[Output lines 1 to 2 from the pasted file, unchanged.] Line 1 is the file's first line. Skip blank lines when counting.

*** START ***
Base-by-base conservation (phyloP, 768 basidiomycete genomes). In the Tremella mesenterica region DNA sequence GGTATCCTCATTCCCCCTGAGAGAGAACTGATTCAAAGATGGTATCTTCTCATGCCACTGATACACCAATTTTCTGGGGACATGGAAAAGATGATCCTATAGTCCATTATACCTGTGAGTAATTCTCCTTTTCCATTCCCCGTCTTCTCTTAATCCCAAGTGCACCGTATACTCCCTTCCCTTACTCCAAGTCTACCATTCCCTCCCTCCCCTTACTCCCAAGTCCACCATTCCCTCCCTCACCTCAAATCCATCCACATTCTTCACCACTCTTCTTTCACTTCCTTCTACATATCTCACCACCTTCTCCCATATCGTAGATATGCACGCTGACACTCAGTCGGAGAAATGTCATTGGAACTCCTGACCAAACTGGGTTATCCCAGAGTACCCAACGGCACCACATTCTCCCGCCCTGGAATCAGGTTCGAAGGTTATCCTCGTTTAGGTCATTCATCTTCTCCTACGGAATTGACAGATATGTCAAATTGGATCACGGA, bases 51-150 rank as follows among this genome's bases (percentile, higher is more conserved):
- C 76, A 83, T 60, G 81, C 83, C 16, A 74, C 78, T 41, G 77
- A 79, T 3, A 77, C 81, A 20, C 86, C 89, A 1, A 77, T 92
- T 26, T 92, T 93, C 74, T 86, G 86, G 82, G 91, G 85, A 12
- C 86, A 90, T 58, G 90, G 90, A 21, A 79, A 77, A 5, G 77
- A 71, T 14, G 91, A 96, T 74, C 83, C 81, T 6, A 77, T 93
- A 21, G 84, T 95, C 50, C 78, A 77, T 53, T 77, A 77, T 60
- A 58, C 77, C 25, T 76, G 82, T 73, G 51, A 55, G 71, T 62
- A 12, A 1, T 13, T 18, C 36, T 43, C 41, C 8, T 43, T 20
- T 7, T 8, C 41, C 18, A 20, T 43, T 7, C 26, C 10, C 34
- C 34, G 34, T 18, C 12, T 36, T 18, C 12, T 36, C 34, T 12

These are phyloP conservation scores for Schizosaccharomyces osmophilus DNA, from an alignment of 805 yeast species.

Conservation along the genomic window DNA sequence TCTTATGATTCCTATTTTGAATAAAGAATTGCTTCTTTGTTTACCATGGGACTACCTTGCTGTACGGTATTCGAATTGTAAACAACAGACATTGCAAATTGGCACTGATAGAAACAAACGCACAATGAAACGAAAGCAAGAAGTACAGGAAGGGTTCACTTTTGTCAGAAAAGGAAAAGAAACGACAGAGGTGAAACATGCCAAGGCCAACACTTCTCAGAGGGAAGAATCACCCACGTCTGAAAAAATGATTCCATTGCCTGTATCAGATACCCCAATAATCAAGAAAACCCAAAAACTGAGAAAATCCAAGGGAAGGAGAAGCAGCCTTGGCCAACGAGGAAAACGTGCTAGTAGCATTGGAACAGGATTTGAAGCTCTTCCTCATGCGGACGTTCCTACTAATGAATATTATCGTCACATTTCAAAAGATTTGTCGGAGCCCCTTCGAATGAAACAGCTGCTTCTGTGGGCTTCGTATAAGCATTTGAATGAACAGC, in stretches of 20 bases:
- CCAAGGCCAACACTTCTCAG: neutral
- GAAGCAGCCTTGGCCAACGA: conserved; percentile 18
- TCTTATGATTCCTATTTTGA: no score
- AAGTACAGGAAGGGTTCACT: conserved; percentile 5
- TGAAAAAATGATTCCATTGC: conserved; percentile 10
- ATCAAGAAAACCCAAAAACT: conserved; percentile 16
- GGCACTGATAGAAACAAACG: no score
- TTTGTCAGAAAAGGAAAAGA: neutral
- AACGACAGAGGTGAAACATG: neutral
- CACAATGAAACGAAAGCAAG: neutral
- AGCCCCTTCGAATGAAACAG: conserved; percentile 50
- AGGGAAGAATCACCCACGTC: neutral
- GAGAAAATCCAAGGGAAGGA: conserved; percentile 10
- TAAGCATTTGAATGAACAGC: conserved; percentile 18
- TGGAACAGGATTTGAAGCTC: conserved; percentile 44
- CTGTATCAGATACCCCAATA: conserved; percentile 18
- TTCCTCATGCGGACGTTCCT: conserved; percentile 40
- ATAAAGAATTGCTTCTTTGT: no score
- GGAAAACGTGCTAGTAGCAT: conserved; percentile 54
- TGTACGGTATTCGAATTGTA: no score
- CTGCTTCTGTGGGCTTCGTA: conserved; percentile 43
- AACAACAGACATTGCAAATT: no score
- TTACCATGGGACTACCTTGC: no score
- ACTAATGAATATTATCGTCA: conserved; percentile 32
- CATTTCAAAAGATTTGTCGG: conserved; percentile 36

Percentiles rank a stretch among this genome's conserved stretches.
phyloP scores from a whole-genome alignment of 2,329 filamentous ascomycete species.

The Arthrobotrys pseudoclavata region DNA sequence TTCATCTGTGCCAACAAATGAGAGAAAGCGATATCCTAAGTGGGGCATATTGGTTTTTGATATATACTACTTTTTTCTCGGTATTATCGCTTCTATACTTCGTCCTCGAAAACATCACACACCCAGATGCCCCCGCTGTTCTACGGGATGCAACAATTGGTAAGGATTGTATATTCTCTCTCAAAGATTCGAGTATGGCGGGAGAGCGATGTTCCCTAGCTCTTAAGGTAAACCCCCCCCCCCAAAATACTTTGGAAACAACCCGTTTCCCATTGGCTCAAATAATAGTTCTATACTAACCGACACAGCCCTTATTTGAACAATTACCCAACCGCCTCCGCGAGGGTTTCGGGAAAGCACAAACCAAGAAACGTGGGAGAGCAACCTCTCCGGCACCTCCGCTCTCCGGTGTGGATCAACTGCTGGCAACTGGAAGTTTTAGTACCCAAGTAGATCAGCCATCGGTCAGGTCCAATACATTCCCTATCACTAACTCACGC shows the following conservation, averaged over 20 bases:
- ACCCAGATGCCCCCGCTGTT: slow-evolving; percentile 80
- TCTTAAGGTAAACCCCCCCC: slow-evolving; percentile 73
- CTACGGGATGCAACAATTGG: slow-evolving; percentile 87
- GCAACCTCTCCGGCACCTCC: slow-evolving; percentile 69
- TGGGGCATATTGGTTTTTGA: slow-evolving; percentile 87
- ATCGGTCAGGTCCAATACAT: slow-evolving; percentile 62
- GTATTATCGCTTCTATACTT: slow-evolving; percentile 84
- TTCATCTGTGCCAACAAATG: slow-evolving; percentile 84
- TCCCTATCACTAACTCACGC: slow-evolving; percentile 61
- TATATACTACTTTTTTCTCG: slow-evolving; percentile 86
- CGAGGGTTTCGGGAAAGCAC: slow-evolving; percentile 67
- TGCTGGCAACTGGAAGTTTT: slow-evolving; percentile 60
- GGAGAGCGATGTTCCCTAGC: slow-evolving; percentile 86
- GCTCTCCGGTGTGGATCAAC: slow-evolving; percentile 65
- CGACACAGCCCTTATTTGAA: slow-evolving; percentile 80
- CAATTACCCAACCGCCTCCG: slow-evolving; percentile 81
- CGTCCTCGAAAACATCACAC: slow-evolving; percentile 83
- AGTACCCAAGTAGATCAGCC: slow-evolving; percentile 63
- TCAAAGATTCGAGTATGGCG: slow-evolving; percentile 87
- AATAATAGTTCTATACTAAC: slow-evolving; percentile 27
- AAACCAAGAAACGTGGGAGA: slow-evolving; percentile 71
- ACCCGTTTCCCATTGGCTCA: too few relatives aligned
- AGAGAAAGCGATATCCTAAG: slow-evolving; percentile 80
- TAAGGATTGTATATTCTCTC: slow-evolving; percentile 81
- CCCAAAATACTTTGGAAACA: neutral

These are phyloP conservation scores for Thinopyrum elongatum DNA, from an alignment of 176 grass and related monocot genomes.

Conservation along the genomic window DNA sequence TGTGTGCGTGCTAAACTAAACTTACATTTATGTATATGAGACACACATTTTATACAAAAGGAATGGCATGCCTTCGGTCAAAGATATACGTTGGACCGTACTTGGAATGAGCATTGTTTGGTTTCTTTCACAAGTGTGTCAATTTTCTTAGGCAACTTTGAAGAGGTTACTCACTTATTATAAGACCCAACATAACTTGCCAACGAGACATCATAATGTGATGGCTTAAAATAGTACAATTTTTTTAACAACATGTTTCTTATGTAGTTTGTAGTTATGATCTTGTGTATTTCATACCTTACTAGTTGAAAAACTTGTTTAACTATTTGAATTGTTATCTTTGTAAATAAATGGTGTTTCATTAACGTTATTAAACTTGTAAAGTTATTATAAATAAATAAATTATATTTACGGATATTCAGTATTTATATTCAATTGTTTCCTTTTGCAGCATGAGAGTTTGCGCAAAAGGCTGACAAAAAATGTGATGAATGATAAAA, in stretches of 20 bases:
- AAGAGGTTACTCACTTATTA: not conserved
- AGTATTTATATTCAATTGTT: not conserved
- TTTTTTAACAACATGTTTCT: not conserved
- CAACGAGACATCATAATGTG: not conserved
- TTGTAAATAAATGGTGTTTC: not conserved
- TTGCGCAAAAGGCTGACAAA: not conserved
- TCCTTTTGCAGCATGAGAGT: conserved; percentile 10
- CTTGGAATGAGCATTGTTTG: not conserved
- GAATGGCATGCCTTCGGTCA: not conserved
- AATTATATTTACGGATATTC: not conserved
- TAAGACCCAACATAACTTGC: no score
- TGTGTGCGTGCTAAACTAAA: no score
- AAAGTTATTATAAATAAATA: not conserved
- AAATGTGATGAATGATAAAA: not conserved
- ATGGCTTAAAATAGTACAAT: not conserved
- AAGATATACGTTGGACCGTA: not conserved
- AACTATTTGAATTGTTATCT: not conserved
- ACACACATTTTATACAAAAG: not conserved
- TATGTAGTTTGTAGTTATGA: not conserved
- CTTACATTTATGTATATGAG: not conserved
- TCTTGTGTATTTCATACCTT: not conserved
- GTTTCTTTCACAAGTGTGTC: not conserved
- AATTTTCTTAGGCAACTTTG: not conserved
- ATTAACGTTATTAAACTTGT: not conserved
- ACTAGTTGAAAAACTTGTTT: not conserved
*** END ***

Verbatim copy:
Base-by-base conservation (phyloP, 768 basidiomycete genomes). In the Tremella mesenterica region DNA sequence GGTATCCTCATTCCCCCTGAGAGAGAACTGATTCAAAGATGGTATCTTCTCATGCCACTGATACACCAATTTTCTGGGGACATGGAAAAGATGATCCTATAGTCCATTATACCTGTGAGTAATTCTCCTTTTCCATTCCCCGTCTTCTCTTAATCCCAAGTGCACCGTATACTCCCTTCCCTTACTCCAAGTCTACCATTCCCTCCCTCCCCTTACTCCCAAGTCCACCATTCCCTCCCTCACCTCAAATCCATCCACATTCTTCACCACTCTTCTTTCACTTCCTTCTACATATCTCACCACCTTCTCCCATATCGTAGATATGCACGCTGACACTCAGTCGGAGAAATGTCATTGGAACTCCTGACCAAACTGGGTTATCCCAGAGTACCCAACGGCACCACATTCTCCCGCCCTGGAATCAGGTTCGAAGGTTATCCTCGTTTAGGTCATTCATCTTCTCCTACGGAATTGACAGATATGTCAAATTGGATCACGGA, bases 51-150 rank as follows among this genome's bases (percentile, higher is more conserved):
- C 76, A 83, T 60, G 81, C 83, C 16, A 74, C 78, T 41, G 77